The next 5 years produced additional reports of this syndrome. In 1971, Lowry et al.8 described a fourth family with CLS, and Coffin and Siris5 presented a fifth large family. In 1972, Carpentier3 reviewed two familial cases and three sporadic cases, and Procopis and Turner4 described a large Australian family showing probable x-linked dominant inheritance with variable penetrance. In 1973, a family was described by Jammes et al.9 In 1974, Hussels10 described a boy whose mother and sister were mildly affected. In 1975, De Marco11 presented a sporadic case. In 1975, Temtamy et al.12,13 presented three families. To prevent confusion, Temtamy suggested the eponym Coffin-Lowry Syndrome, which has become the standard term. In 1976, Smith14 reviewed the syndrome and accepted it as genuine.
Additional publications since 1976 are listed in the bibliography.15–54 They add several clinical and pathologic findings as probable features of the syndrome: thickened forearms,15–17 delayed closure of the anterior fontanel,8,9,18–22 and a con-spicuous longitudinal furrow or groove in the dorsum of the tongue.7,9,12,23–25 Dental anomalies have been described7,11,17,19,23–34 and include congenital absence of some teeth, delayed eruption, enamel hypoplasia, caries, early tooth loss, deformities, unusual sizes, malposition, and misalignments.
Sensorineural hearing impairment can appear in child-hood:16,26,27,31,35–37 slow conduction of the nerve impulse has been noted,38 but normal conduction has also been reported.4,9 Epilepsy does occur,1,8,17,23,25,29,39–41 although the frequent falls or “drop attacks”42–46 appear to be cataplexy or hyperexplexia (abrupt loss of muscle tone when the individual is startled). One patient ceased having attacks after surgery for scoliosis.45 Psychoses have been mentioned9,28,35,37,40 and a possible obsessive-compulsive tendency as well.30,72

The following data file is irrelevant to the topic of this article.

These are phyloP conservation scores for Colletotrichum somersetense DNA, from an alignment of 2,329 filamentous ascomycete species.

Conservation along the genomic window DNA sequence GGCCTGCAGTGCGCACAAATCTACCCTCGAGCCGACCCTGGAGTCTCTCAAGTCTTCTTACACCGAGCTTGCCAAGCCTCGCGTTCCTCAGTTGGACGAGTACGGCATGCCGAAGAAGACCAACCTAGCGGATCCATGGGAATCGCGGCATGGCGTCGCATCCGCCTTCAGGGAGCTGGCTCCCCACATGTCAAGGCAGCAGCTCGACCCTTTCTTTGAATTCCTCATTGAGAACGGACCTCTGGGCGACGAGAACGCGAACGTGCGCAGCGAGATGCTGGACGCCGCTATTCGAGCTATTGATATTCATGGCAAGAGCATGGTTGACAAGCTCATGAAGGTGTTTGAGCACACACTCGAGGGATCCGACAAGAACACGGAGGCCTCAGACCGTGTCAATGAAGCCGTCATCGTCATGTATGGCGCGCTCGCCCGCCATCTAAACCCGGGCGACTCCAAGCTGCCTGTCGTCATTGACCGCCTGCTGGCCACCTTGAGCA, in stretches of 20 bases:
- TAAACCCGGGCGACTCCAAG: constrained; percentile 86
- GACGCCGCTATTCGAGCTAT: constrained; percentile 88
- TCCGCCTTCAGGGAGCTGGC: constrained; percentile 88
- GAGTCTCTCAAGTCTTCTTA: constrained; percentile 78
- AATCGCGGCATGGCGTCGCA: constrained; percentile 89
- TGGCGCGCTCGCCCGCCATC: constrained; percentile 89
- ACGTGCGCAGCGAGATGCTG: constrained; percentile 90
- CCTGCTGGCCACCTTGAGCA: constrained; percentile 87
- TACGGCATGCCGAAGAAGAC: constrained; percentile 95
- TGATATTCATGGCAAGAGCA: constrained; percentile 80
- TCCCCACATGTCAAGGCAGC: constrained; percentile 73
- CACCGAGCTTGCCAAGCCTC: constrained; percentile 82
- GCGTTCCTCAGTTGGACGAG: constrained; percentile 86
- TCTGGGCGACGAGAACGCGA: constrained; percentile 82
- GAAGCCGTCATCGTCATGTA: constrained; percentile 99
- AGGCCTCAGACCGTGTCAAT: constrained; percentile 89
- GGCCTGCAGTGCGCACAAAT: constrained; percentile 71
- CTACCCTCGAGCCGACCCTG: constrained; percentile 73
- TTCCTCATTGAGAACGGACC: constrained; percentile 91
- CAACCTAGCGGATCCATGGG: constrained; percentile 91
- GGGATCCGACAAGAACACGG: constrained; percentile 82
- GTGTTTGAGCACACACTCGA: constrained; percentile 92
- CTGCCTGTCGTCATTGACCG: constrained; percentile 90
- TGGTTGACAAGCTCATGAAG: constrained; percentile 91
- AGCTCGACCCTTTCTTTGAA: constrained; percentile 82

Central nervous system changes are reported, including agenesis of the corpus callosum21,41,47 and calcification of the falx cerebri.23 A variety of cardiovascular abnormalities are reported, including murmur,1 increased impulse,4 and congenital heart disease.9 mitral prolapse or insufficiency,7,12,17,18,48 patent ductus arteriosus,21 and tricuspid insufficiency with decompensation and right ventricular hypertrophy.49 Inguinal hernias,1,7,12,17,27,35 umbilical hernia,3 rectal prolapse,1 and uterine prolapse7,12 have been reported. Many of these features have been listed and tabulated,17,18,23,29 and they are summarized in the standard texts.50,51 Visual problems and life expectancy have not drawn much attention.
Early searches for a metabolic disorder gave mixed results. In the first two patients,1 we found a lack of subcutaneous elastic fibers, although later observers have reported normal elastic fibers.4,7,12,15,23 Others have found radiographically detectable calcification of the elastic fibers of the ligamenta flava.55–57